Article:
Assemble the pasta, sausage, and spinach in an oven-proof pan.  An 11 x 13 Pyrex pan works well for this. Spoon the cheese sauce over the pasta mixture and gently fold in.  In a small bowl, combine all ingredients for the breadcrumb topping and then spread the topping over the mac and cheese.  Bake for 20 to 25 minutes or until the topping is golden brown.  Enjoy!

Pasta in Pesto Cream Sauce

Pasta in Pesto Cream Sauce

My pasta in pesto cream sauce recipe was created in response to a serious craving I’ve been having lately for Noodles & Company’s Pesto Cavatappi.  The problem is, I know darn well that the minute I go and order pesto cavatappi and then actually taste it, I’m going to be disappointed.  It will be too salty or too bland or too not what I remember from the many years ago I lived in the Denver area and Noodles & Company opened up in Lakewood and my ex and I would go there for dinner every weekend.

Part of the problem with food memories is that in memory, everything looks so tasty.  However, in the past ten years or so, I’ve greatly reduced the amount of sugar and salt in my diet, and I am starting to suspect that what made things tasty before I did this was probably the sugar and salt.  Now, the same ingredients make things taste “not right”.

In some cases, my solution has been to create the dish I think I remember, which is what I’ve done with this pasta in pesto cream sauce.  I would love for it to have been cavatappi in pesto cream sauce, but unfortunately, I couldn’t find cavatappi noodles anywhere.  I settled for orecchiette, though any pasta would be fine.

I had a bit of basil and some tomatoes left in the garden, so it seemed appropriate to finish out the last few days of the official summertime with pesto and tomatoes.  I used oyster mushrooms, but any mushroom would work.  Though this has a cream sauce, it freezes just fine – when you reheat it, just be sure to give it a good stir before you eat.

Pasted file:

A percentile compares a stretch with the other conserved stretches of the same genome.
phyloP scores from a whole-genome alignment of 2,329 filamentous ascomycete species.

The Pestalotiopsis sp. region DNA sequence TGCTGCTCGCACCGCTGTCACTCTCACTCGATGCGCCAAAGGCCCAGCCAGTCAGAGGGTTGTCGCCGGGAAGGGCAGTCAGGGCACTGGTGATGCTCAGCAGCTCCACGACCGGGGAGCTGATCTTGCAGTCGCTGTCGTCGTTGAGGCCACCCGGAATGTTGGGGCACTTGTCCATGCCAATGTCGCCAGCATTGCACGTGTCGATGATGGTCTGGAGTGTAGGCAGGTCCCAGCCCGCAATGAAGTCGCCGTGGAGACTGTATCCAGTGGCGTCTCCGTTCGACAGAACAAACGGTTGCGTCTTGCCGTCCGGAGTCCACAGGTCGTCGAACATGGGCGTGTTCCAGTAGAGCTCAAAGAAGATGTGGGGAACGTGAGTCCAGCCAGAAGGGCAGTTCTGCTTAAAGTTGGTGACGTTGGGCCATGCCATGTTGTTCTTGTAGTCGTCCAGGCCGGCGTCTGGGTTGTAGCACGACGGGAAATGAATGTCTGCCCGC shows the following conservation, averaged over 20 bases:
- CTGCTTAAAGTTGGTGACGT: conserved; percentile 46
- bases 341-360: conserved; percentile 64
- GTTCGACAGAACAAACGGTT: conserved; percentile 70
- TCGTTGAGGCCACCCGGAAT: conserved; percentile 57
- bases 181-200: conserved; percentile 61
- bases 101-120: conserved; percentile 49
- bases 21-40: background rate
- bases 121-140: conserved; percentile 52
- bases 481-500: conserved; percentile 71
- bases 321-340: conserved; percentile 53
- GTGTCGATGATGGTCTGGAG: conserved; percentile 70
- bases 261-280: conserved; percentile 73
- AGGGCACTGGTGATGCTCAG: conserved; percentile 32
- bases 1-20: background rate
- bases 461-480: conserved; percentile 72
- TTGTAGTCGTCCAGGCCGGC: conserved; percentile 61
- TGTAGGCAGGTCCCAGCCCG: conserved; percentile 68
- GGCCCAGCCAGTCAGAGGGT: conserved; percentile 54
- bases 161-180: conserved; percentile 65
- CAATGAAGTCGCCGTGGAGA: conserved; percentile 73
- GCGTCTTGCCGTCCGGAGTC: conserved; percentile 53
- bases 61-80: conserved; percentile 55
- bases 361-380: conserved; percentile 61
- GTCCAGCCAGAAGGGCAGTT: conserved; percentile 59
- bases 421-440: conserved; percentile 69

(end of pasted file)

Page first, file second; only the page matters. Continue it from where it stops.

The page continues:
Pasta in Pesto Cream Sauce
Serves 4

Pesto Cream Sauce
1 tablespoon butter
1 tablespoon flour
1 cup half and half or heavy cream
Splash white wine (optional)
¼ cup pesto

Pasta and Toppings
½ package pasta (penne, orecchiette, or similar)
1 pint cherry tomatoes
½ pound mushrooms, chopped
2 tablespoons fresh chopped flat leaf parsley
1 tablespoon olive oil
½ cup parmesan cheese
Salt to taste

Boil water for the pasta in a large pot.  Cook the pasta according to the directions on the package.

While the pasta cooks, heat the olive oil in a non-stick or cast iron pan.  Add the mushrooms and cook until they are soft.  Add the parsley and turn off the heat.  Set aside.

To make the cream sauce, melt the butter in a small saucepan over low heat.  When butter is melted, incorporate the flour a bit at a time, whisking with each addition.  When all flour has been incorporated, cook for a minute, whisking the entire time.  Add the half and half or cream and continue to whisk and cook over low heat for about 5-7 minutes (or until sauce is thickened).  Take the sauce off the heat and add the pesto.